Importance Of Nationalism In Pre-1916 War Literature

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Register to read the introduction… In Kipling’s story, Dravot exclaims, “Next year, I shall be a Knight of the Queen!” Becoming a knight is obviously a strong motivation for embarking on this quest, indicating that Dravot has a very strong sense of nationalism. Rather than keeping their conquered lands to themselves, Dravot and Carnehan plan on claiming them in the name of England and handing them over to the Queen in exchange for knighthood. This patriotism and pride in one’s country plays a huge role in the pre-1916 reasoning of warfare. Similarly, Rupert Brooke harkens back to nationalism in his poem, The Soldier. In reference to dying in battle, he says, “there’s some corner of a foreign field/ That is forever England.” Even when faced with the possibility of death, the soldier remains faithful to the country that sent him to war. Rather than his grave being simply his own corpse, he proclaims that it shall be English land, thereby giving not only his life, but also his death and dead body over in service to his …show more content…
Once they are reunited, Dravot tells Carnehan, “I’ve been marching and fighting for six weeks with the Army, and every footy little village for fifty miles has come in rejoiceful… and I’ve got a crown for you!” Even after they have fought bloody battles to conquer the indigenous peoples of Kafiristan, war is still depicted as a glorious thing, what with the “villages coming in rejoiceful” and Dravot bringing Carnehan a crown. This romanticism is a definite characteristic of pre-1916 war literature. John McCrae also heavily romanticizes war in his 1915 poem, In Flanders Fields. Rather than focusing his poem on the death and devastation that was occurring in the “no-man’s land” between the two armies, he highlights the beautiful poppies that grow in it, symbolizing the romantic hope that he still holds. Additionally, he says, “To you from flailing hands we throw/ The torch; be yours to hold it high.” McCrae explains that even if they should die and fail to uphold “torch,” it must be passed on to those who can. This notion is war is very romantic and exemplifies the hope that people still had before …show more content…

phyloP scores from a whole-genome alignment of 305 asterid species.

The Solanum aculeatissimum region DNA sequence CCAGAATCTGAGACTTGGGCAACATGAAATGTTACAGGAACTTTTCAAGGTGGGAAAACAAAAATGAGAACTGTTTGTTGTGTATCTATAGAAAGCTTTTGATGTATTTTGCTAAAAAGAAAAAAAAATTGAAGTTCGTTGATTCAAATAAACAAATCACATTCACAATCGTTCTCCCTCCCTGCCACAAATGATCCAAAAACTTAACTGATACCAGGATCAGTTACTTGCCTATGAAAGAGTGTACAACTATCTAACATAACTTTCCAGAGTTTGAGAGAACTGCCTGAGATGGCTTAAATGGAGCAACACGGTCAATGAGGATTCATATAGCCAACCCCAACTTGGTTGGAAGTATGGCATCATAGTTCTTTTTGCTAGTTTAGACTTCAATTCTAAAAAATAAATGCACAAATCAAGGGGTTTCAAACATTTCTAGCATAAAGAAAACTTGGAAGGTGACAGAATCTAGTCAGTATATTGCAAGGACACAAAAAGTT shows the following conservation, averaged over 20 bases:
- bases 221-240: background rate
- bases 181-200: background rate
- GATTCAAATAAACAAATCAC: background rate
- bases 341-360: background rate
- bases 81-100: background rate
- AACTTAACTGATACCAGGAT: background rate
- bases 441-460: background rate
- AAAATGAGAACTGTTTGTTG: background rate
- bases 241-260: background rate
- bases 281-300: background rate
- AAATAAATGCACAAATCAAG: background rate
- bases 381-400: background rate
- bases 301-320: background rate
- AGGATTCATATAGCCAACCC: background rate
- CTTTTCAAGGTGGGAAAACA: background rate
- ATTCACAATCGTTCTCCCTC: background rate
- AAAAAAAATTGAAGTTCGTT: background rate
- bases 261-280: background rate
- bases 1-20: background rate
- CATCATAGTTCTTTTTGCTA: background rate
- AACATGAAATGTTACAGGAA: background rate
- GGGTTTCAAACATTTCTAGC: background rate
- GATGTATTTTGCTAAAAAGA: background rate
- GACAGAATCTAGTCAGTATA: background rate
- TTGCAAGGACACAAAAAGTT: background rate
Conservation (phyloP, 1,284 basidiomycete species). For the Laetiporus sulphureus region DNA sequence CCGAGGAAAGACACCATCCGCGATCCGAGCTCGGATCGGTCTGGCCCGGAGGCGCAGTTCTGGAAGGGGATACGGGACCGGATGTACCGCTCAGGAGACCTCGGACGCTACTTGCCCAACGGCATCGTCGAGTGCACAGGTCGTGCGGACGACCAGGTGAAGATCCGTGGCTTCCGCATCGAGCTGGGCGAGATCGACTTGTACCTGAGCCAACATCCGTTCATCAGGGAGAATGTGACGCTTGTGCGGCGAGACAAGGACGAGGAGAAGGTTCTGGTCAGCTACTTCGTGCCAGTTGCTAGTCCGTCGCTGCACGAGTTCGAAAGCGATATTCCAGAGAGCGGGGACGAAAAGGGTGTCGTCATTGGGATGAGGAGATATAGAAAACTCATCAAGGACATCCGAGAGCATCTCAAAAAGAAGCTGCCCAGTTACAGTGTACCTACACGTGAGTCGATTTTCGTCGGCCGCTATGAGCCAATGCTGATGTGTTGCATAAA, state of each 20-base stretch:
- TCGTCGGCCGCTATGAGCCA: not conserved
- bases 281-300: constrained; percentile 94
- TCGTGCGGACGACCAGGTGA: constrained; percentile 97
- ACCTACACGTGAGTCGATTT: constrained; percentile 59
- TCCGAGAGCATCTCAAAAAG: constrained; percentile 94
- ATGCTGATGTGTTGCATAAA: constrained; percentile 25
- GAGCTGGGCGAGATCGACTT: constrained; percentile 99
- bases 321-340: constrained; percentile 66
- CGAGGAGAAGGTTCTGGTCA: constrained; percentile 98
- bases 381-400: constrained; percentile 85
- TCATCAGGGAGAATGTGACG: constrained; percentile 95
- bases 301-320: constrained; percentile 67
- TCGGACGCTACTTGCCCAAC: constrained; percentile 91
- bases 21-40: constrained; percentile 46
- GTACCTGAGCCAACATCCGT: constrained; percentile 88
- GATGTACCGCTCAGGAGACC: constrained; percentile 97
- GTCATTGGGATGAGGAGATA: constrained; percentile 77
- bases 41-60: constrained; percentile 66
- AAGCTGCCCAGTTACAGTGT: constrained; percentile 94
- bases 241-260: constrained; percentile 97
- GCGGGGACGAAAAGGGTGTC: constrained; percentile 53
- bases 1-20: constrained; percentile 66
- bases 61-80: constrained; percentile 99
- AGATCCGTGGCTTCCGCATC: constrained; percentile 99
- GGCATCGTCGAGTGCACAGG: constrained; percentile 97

This disillusionment can be seen in almost any post-1916 WWI poem, but most clearly in Wilfred Owen’s Strange Meeting. When coming upon a soldier on the ground, the speaker says, “And by his smile, I knew that sullen hall,/ By his dead smile I knew we stood in Hell.” This statement exemplifies the utter hopelessness that the soldiers felt, which is heightened by the high spirits that they had entered the war with. To say that they “stood is Hell,” is so say that there cannot possibly be a worse situation, and just as there is no hope for the souls in Hell, there must not be any hope for them. After starting off the war with such optimism and patriotism, but then coming to see the great carnage and violence, the soldiers come to realize the true nature of war. This disillusionment is a major theme in post-1916 war literature, and marks the change from romanticism of war in

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